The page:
Page The Skills Needed for Management

Read this section for a brief discussion of the leadership styles we looked at in the last section.

Book Managerial Skills

To help answer the question about pay differences between managers and other employees, read this section. Managers have to have many skills that put them at the top of the pay scale, including problem-solving skills the average worker doesn't need.

5.2: The Role of Human Resource Management Book The Role of Human Resource Management

Human resource management (HRM) could be the most critical managerial duty for a business. Consider this: if a business cannot recruit, train, develop, motivate and appraise their human resources (read employees), they are likely wasting money and cutting into their profit. Read this section and pay close attention to the introduction to get an overview of the scope of HRM.

Book Employee Recruitment

Read these sections about recruitment and employee selection to get a sense of the depth of information an HR person has to have to hire and train new employees. Over the last few decades, it has become essential to also focus on employee retention. It is costly to replace an employee, and if the focus is on retention, the employee may stay.

Book Developing

What happens once an employee has been hired? This section discusses training and developing employees and the importance of having a diverse workforce.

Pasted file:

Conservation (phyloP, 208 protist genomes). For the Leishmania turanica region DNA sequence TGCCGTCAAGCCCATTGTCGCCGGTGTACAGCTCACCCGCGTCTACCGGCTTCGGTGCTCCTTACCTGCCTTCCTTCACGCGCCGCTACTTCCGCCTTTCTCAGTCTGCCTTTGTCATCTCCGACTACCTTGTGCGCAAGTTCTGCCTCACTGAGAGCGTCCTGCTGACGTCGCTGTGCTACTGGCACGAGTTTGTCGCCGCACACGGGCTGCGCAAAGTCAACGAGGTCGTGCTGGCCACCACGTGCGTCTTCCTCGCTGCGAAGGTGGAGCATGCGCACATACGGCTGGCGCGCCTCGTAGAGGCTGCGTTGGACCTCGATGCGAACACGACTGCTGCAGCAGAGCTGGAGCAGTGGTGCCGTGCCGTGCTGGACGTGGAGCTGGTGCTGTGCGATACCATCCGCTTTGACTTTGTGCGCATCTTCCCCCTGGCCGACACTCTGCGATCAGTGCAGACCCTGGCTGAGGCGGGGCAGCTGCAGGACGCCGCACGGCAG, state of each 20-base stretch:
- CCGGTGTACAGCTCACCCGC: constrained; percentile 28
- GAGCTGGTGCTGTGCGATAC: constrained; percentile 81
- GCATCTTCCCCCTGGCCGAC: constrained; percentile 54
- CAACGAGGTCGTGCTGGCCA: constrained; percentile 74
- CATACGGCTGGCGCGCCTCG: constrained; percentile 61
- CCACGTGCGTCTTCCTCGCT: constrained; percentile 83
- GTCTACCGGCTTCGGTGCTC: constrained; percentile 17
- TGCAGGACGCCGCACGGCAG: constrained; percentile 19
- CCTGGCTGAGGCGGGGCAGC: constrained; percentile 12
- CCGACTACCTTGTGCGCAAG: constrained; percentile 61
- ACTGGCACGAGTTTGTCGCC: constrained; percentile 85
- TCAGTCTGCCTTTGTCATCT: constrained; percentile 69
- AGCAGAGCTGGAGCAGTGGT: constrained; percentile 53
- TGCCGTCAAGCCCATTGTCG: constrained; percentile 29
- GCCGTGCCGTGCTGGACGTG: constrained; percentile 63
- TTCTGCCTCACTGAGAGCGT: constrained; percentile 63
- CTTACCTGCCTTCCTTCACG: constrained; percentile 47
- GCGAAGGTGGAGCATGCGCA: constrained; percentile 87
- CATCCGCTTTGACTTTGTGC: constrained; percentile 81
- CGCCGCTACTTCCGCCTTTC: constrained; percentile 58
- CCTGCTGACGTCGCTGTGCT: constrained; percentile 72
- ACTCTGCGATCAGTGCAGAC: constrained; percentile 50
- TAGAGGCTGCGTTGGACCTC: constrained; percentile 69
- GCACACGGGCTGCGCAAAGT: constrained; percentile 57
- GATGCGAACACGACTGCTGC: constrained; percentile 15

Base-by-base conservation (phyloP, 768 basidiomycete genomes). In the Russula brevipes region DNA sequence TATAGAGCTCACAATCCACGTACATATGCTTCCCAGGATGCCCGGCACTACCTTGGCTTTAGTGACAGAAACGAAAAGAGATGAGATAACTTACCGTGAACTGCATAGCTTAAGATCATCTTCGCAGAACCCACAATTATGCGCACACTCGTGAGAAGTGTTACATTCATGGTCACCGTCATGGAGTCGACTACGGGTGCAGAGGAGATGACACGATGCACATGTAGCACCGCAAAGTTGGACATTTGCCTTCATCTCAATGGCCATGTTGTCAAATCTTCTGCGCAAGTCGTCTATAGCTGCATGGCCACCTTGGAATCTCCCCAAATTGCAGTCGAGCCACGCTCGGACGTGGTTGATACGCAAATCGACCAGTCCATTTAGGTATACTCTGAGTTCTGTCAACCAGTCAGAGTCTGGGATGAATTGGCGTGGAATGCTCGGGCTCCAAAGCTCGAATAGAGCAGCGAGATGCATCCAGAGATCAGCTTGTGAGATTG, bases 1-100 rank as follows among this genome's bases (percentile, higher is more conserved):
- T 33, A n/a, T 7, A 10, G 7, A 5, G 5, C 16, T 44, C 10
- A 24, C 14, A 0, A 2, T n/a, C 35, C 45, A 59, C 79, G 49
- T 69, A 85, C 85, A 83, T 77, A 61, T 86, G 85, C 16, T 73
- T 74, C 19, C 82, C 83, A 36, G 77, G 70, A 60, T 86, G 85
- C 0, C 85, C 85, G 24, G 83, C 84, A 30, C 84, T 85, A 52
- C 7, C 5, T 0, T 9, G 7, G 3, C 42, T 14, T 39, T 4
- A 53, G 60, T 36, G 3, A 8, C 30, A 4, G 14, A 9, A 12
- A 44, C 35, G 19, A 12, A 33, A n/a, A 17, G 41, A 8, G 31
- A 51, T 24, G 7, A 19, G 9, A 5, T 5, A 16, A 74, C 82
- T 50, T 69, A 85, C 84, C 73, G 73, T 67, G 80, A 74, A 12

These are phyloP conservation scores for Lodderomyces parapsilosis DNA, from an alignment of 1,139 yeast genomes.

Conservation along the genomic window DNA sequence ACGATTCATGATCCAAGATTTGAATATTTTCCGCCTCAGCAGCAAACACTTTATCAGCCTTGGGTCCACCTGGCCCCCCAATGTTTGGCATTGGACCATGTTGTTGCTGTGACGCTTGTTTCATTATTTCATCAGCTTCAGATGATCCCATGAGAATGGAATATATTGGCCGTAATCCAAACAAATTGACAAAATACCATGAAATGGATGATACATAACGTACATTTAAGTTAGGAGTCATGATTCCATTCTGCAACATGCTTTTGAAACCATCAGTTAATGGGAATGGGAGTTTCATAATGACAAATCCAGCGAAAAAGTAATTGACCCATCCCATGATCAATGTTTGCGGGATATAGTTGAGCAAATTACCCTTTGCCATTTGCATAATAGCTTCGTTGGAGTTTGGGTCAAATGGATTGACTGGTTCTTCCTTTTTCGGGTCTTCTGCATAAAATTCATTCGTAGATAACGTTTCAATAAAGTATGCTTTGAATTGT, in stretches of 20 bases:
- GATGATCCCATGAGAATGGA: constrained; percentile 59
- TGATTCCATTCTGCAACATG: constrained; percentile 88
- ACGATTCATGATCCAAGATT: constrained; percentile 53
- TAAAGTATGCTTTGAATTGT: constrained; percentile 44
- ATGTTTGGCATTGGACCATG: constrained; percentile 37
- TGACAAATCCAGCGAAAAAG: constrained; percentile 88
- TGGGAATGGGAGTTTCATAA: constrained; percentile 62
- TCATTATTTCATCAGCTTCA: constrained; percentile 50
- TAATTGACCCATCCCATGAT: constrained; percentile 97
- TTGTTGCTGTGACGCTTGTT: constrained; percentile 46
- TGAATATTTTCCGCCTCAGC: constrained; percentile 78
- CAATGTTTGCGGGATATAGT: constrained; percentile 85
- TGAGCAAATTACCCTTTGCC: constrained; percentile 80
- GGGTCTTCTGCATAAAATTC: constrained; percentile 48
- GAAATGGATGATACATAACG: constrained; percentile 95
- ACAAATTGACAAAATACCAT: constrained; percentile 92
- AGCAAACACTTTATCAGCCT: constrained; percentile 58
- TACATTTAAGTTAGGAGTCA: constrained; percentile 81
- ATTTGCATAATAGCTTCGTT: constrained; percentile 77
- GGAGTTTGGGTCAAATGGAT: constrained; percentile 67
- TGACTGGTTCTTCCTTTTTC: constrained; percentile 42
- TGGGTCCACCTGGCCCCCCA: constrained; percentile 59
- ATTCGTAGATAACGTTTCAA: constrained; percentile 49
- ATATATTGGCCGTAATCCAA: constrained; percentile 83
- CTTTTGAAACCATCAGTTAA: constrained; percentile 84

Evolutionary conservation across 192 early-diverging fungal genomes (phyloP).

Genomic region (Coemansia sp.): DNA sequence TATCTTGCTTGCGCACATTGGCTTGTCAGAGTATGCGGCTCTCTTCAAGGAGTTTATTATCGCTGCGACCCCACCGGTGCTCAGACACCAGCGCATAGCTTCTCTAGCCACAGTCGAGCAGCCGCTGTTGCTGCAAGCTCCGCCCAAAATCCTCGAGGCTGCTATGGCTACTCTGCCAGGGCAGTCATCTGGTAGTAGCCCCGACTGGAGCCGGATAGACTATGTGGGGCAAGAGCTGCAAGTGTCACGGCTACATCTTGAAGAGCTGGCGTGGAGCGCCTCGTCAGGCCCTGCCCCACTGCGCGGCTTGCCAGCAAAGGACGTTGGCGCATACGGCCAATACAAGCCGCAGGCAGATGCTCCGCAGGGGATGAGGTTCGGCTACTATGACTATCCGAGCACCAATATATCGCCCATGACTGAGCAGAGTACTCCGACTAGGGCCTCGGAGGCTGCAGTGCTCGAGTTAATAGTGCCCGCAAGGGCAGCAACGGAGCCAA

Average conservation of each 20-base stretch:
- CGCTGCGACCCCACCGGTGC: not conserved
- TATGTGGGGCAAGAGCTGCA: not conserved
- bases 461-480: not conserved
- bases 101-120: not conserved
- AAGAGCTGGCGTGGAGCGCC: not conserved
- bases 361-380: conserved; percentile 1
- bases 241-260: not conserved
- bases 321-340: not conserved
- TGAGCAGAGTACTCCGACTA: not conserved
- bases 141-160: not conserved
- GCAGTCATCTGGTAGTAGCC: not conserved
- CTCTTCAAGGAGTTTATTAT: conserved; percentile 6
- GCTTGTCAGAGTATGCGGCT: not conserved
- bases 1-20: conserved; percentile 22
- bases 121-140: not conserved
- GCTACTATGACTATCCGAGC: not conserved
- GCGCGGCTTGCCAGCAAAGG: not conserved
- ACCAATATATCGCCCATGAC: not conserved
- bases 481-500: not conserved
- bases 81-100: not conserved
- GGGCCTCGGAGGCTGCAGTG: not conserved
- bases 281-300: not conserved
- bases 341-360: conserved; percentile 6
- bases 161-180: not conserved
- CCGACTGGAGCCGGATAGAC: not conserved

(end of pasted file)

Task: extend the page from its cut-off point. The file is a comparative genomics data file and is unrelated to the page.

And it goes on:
Book Motivating

Drawing on older theories of motivation such as Maslow's Hierarchy of Needs and Herzberg's two-factor theory, and newer theories such as expectancy and equity theories, HR managers can gain insight into what might motivate employees to do their best work. Read this section to see how these theories can be used.

Book Appraisal
It's not enough for HR to recruit, train, develop, and motivate employees. It is also important for employees to be assessed or reviewed to know how they are doing. Read this section to learn about some methods for employee performance review.
Page Employee Compensation and Benefits

Another important duty of human resources is creating a compensation or benefits package that is sufficiently robust to keep employees from leaving but not so extravagant that the business goes bankrupt in trying to compensate their employees. Read this section to see a few types of employee benefits.

Book What Makes a Great Place to Work?

Read this section to look at benefits and some factors that make a business a good place to work.

Page Catching the Entrepreneurial Spirit

Review the Starbucks case study about employee benefits and answer the critical thinking questions.

Page Joining Labor Unions